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<3RehabRN has 1 years experience and specializes in Rehab.

Rehab Nurse working 3-11p shift. >1 year experience, CNA for 3 years prior.

<3RehabRN's Latest Activity

  1. <3RehabRN

    New nurse jitters!!!

    Its super normal to have the jitters, and they will stay for quite a while. Nurses tend to judge new grads so stay strong and prove your worthy and knowledgeable. Doctors will also have to get to know you and see whether your recommendations and suggestions for orders will hold true. Jitters will soon begin to fade once you have a few dozen pt.'s swear that they "couldn't have done it without you", pt.'s come walk in to visit the unit after being discharged home unable to walk, and your first code blue that is successful. Multiple mile stones you will reach but remember these 3 key points: 1) Everyone has there own way of staying organized, gathering report/info, and keeping time management and priorities straight. It'd be good for you to train with multiple preceptors to see many different ways of doing things so that you can pick and choose things that work for you. 2) Patient care is the most important thing. Documentation can be BRUTAL at some rehab facilities, this is what sometimes takes the longest. Some nurses get discouraged when not able to leave on time the first few weeks to months due to charting. Just remember the hardest and most important thing is caring for your patients the best you can, documenting just requires you have your notes together and some interruption free time. 3) You're a nurse for one reason and one reason only...you LOVE to care for people, you're a nurturer. Nursing is a calling, and you will know soon enough if this was meant for you. Just stick with it for at least 6 months to adjust prior to deciding to change specialties or choose a new career. A lot of new grads get scared due to the abundance of responsibilities on a rehab unit. You can do it...I promise you. Good luck to you!!
  2. On our inpatient rehab unit, the following procedures are often done: THOROUGH assessments Wound Care Peg/NG tube feedings Tracheal suctioning Hemecults Phlebotomy Blood Culture draws Foley insertion Intermittent Catheterization Suppository insertion Dis-impaction of rectal vault Bladder Scanning IV insertions Blood administration Heparin Drips Education is also quite important in rehab, transfers based on proper body mechanics and pt status is also very important. Good luck!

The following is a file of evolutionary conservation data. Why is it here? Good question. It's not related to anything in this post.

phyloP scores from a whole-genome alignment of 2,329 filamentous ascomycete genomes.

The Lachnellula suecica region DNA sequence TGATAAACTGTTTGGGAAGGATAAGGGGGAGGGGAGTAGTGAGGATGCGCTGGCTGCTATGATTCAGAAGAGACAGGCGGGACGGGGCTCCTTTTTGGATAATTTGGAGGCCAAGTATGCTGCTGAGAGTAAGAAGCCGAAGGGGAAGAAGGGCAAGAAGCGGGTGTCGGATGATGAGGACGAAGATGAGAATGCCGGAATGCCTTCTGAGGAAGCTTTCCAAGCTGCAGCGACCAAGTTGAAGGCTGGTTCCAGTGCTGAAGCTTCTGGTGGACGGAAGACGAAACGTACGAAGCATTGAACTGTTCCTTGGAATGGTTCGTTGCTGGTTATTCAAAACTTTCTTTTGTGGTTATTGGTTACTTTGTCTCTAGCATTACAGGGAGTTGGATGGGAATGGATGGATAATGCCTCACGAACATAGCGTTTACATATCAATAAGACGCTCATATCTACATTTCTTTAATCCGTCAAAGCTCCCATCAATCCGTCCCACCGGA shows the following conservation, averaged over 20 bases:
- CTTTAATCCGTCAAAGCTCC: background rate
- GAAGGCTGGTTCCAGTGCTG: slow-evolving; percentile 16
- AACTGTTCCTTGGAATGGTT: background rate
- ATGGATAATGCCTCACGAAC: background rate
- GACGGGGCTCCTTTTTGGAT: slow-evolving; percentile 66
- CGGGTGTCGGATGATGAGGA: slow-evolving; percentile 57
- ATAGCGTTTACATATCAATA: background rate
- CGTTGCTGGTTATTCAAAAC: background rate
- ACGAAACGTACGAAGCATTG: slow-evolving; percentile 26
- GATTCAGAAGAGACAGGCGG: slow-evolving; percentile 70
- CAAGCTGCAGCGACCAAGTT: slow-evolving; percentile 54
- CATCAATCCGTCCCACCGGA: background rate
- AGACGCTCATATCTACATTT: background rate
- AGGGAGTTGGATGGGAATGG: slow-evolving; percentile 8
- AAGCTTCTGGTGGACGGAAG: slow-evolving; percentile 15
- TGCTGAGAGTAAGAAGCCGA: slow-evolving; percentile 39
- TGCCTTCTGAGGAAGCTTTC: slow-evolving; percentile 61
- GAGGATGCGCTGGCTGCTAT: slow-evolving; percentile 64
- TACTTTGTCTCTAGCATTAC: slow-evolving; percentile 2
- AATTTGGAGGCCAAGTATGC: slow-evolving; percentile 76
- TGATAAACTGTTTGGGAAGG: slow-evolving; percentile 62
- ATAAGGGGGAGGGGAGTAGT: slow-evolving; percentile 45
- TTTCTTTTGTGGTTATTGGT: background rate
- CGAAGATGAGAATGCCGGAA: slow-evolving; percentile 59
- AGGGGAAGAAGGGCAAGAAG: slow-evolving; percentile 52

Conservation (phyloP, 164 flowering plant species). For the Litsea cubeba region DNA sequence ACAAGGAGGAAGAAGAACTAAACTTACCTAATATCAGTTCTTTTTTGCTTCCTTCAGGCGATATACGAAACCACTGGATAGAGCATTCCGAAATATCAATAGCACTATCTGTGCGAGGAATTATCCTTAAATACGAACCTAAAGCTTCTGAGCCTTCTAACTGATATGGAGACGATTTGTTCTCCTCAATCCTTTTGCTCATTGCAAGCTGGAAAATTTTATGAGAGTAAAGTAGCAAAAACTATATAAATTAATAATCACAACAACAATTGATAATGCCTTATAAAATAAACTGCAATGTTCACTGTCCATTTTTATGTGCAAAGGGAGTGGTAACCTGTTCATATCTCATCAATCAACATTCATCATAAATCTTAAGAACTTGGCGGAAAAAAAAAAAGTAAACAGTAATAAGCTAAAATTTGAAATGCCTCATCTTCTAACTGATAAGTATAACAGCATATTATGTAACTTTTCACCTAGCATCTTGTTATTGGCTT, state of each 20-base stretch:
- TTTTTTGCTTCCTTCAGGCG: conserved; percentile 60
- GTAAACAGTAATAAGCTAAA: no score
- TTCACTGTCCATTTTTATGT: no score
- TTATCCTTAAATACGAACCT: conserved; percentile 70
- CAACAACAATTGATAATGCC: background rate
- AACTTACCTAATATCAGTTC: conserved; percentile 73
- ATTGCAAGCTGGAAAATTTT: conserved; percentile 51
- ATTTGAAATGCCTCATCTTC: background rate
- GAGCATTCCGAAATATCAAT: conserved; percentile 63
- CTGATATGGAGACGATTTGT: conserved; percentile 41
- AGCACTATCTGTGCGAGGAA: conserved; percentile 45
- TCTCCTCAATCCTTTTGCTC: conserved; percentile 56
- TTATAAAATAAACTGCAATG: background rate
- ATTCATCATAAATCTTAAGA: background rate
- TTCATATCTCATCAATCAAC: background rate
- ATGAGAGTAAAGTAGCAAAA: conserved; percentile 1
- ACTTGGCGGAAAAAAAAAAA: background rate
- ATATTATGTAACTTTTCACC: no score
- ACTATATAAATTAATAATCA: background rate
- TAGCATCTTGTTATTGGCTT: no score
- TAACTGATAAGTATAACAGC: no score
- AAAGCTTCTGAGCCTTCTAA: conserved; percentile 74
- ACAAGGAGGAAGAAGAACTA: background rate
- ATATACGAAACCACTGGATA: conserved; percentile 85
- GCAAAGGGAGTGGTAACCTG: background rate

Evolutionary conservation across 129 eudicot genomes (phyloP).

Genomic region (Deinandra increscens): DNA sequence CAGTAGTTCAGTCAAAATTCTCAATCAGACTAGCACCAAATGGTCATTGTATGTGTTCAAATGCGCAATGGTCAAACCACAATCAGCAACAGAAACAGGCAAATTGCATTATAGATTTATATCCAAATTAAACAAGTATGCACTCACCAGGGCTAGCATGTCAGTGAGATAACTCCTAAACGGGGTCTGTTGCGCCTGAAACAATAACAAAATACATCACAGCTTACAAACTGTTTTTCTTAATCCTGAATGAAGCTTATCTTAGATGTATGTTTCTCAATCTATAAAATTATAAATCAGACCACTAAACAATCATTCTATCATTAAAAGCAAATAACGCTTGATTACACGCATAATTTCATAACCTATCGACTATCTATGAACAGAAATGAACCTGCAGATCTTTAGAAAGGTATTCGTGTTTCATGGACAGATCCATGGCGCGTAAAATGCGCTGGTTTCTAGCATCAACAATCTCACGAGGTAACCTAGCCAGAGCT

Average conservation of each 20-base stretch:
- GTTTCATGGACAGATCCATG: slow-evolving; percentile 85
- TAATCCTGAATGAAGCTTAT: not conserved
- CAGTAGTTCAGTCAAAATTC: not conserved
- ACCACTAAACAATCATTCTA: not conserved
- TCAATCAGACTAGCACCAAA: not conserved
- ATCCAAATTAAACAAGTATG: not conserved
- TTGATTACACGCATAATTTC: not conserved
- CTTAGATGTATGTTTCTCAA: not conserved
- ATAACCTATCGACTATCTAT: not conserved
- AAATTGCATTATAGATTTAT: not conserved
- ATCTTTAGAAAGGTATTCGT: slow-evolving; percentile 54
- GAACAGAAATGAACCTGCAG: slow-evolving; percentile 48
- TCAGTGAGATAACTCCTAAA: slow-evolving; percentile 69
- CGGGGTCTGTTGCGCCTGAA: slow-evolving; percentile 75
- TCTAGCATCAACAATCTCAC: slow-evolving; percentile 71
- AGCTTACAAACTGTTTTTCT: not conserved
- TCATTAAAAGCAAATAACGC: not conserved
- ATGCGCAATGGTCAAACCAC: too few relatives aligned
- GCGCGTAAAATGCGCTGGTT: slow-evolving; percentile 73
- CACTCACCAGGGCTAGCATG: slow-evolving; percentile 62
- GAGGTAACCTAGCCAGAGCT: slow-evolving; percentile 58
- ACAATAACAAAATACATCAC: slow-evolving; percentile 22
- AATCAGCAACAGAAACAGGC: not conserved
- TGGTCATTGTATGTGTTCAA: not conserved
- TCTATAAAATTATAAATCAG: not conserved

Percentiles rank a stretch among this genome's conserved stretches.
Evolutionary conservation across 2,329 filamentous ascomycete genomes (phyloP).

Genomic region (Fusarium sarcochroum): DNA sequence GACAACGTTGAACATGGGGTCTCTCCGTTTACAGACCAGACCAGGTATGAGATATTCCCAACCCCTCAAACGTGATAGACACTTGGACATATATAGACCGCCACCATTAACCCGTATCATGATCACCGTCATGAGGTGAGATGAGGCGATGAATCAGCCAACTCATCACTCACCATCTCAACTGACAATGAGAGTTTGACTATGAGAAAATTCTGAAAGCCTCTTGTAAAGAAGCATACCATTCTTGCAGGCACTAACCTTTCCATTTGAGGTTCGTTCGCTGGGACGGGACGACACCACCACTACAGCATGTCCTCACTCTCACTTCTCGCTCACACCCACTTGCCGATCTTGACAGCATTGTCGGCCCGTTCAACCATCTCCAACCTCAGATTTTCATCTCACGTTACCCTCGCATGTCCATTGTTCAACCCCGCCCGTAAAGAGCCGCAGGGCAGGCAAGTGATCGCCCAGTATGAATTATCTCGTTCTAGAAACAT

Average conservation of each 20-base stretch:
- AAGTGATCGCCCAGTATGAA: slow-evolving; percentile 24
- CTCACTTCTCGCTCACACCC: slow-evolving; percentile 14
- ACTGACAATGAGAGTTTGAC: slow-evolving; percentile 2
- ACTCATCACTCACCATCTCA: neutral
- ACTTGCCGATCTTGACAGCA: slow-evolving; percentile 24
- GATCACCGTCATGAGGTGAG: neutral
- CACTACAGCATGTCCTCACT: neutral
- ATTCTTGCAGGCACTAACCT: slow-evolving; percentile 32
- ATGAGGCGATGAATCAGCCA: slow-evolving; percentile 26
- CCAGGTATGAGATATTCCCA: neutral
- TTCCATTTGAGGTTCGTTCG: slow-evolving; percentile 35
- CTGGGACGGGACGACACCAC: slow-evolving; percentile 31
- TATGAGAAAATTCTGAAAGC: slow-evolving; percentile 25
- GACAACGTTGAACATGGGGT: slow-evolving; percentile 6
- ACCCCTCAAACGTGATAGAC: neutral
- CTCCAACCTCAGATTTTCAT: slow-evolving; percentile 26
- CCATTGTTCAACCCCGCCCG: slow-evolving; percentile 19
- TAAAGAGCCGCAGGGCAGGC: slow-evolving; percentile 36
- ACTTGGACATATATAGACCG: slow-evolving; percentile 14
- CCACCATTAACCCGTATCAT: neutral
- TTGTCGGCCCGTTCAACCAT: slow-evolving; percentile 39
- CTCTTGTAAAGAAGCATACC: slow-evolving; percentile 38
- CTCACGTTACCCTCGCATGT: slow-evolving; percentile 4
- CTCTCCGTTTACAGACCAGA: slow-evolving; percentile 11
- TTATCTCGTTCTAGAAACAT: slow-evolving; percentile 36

3. <3RehabRN

    New Grad Rehab Nurse

    Size does not matter! I work on a rehab unit and it is true, you do do A LOT more transfers in rehab than most any other nursing specialty. However, I know big women who can't move a small 90 year old, and I also know tiny women who can move 300 pounders with no problem. You just need to learn proper transfer techniques for the types of pt.'s your facility will acquire. Good luck!
  4. <3RehabRN

    Admission Assessment - calling all rehab nurses

    Our unit has an "admission cheat sheet" that a nurse on the unit made a few years back. It consists of 3 pages of questions and assessment cues so that we can take this into the room with us instead of a computer. Its more personal and professional in my opinion. I'd get some nurses together and get a good idea of all the types of assessments and questions you all ask and require. Type up a sheet and keep copies at the nursing station so admissions will be more consistent between all nurses. Good luck!
  5. Organization and time management are must haves. 25 patients is quite a lot, My unit gives us no more than 8 pt.'s, but we do have acute pt.'s that take ample amounts of time. We also get 1 CNA. Everyone does things differently and I'm not sure how your facility divides responsibilities among shifts. I, myself, work 3-11 on my inpatient rehab unit. I love it. I would say the best advise I received was coming into work early, about 30 minutes is enough time to gather your assignment and kardexes and review pt dx, orders, etc. I figure out who needs to have a BM, who needs wound care, etc. This way I have tasks written down to complete and keeps me on track. Good luck!
  6. <3RehabRN

    3-11 shift

    I've been working 3-11 for about 4 years, 3 of which I was a CNA, about 1 year of RN experience. Its quite different on my unit. AM shift is busy with getting pt.'s up but they have therapists there to help and doctors are making rounds. Discharges are also done on Am shift but they are super easy. On 3-11 shift, we are responsible for admissions, calling the doc, wound care, transfers, etc...all on top of what AM shift deals with. Baths are also given in the evening on my unit due to therapy being done in the AM. My unit also deals with a lot of confused pt.'s due to strokes, TBI's, encephalopathy, etc. This confusion seems to increase in the evening through the night. Visitors also seem to come after therapies, which ends up to be on 3-11p shift; so dealing with family members and visitors is also sometimes a hassle and takes more time. Night shift is easy, most pt.'s sleep and you do 24 hour chart checks and just read up on your pt, the hardest part of the night shift is drawing labs and waking pt.'s. So in conclusion, 3-11 is definitely the hardest by far on my inpatient rehab unit. With that being said, its also the best shift to be on to learn. I love it, its more fast paced but I could never get the experience I have on any other shift. Good luck to you!